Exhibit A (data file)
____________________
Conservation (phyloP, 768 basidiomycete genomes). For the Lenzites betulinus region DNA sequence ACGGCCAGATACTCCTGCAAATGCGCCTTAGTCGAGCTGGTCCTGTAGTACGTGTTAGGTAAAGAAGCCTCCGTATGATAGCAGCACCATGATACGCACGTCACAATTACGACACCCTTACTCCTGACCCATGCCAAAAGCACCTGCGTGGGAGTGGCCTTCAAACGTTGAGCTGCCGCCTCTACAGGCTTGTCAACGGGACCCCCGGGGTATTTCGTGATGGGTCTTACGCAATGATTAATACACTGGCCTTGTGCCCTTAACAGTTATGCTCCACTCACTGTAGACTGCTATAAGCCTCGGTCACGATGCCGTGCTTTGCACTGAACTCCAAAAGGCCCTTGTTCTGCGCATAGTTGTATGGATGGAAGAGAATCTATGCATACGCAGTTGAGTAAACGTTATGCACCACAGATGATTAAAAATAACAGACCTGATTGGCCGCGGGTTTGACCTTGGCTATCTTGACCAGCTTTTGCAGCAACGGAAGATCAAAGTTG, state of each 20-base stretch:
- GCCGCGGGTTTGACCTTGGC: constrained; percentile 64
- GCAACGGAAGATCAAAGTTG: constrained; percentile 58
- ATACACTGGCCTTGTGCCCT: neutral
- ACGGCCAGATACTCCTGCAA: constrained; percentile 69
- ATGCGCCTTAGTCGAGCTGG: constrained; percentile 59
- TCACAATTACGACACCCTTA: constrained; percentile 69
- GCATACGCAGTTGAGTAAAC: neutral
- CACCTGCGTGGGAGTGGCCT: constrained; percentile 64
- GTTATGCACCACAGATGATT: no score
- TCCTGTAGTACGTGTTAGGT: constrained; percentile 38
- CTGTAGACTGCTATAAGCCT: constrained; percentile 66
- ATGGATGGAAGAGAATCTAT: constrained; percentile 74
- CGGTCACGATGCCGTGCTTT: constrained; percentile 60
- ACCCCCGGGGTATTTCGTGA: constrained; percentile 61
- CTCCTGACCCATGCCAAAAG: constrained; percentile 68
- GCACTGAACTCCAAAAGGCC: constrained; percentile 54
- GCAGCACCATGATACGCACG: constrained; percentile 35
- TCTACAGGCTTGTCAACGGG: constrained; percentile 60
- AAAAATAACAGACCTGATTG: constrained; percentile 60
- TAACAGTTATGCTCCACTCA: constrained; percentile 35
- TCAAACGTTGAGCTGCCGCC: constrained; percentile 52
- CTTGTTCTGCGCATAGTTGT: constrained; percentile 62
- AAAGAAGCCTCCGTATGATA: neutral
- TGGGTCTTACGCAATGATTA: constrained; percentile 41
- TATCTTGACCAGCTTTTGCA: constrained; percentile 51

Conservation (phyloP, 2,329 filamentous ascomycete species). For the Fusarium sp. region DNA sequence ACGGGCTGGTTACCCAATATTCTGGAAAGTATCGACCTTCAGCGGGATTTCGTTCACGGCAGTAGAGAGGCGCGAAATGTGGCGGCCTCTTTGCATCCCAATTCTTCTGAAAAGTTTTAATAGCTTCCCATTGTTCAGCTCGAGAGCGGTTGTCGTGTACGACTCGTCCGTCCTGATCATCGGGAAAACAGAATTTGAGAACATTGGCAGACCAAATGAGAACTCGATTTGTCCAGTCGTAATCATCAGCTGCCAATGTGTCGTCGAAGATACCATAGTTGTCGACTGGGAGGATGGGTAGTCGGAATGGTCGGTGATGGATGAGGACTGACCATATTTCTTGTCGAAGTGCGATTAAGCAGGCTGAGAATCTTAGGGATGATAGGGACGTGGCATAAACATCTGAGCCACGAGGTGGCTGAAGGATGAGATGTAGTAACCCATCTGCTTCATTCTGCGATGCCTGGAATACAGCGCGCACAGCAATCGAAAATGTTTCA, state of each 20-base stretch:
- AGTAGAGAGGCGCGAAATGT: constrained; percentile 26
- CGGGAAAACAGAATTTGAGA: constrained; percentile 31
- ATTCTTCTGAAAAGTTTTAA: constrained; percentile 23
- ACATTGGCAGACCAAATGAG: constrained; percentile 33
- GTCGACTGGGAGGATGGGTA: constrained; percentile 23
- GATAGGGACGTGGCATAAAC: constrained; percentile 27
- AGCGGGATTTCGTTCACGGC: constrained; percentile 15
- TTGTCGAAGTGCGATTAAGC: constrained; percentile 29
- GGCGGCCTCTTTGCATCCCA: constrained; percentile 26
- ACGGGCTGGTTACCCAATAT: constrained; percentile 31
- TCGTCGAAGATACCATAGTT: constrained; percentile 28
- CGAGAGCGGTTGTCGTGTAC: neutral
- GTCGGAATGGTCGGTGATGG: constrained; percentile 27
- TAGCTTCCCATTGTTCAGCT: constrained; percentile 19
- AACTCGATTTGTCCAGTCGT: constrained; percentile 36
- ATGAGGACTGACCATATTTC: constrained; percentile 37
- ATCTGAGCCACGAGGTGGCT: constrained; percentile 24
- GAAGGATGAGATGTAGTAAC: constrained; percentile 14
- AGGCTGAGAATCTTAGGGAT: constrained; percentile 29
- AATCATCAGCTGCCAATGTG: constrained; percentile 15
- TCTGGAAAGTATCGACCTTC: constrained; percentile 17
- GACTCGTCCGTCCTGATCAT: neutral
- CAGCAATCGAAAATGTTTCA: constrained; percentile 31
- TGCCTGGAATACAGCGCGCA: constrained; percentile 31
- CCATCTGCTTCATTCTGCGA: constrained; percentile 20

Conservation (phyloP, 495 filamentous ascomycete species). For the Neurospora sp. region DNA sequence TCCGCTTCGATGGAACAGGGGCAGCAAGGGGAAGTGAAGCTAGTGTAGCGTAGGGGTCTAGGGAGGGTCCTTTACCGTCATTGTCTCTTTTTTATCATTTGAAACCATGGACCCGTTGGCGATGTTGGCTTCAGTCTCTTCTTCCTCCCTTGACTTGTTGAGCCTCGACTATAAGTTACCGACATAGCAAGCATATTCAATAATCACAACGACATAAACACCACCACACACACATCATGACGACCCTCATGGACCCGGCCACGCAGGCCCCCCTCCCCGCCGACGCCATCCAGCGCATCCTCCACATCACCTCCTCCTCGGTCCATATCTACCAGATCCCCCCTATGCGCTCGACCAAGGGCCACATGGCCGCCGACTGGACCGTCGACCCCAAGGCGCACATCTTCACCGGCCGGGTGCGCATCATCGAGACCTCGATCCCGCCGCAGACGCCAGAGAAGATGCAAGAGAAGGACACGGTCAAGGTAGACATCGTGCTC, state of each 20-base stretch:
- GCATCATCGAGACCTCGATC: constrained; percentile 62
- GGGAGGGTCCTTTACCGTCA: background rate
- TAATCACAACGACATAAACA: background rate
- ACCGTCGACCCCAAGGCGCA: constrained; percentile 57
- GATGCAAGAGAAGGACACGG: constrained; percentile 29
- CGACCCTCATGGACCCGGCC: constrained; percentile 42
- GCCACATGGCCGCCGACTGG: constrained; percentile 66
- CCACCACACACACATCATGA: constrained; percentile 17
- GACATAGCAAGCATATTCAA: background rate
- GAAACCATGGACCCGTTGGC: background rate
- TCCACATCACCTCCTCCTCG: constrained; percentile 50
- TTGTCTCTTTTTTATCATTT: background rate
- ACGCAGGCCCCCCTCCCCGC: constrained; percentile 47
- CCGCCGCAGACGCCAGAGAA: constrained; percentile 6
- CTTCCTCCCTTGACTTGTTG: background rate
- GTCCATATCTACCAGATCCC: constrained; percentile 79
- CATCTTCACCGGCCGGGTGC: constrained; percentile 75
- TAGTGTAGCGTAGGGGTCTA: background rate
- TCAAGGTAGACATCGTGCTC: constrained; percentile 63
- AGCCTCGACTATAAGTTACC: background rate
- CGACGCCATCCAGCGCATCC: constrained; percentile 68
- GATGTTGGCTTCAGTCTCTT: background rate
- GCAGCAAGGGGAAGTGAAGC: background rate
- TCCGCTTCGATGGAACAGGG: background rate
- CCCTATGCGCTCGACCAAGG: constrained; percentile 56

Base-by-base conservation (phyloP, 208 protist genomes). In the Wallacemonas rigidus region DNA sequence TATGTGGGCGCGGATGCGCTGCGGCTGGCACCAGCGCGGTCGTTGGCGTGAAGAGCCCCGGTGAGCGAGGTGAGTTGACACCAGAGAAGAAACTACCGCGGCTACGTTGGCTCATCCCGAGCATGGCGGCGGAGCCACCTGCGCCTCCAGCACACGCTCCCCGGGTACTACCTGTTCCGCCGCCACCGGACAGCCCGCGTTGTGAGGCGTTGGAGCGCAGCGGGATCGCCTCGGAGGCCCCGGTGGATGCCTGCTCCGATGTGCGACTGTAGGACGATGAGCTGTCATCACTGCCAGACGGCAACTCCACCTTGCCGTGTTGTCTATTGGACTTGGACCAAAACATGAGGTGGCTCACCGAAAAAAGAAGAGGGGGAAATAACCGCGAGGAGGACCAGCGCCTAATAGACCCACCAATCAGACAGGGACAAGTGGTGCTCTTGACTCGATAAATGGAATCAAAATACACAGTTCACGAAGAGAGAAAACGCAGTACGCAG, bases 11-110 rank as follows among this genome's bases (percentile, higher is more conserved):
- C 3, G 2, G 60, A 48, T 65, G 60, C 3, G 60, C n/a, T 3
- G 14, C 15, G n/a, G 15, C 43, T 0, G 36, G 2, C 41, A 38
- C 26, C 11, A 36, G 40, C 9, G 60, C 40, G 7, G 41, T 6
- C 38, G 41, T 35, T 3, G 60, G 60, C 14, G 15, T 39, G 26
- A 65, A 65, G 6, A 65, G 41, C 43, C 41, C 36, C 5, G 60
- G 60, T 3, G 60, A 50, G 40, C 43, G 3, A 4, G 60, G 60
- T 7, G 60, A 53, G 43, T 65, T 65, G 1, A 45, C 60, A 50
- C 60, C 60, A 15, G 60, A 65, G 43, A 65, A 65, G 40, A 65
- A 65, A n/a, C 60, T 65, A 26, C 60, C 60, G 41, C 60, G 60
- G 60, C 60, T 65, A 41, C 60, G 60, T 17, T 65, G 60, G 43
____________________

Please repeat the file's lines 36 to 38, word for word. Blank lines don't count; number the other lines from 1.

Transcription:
- GGCGGCCTCTTTGCATCCCA: constrained; percentile 26
- ACGGGCTGGTTACCCAATAT: constrained; percentile 31
- TCGTCGAAGATACCATAGTT: constrained; percentile 28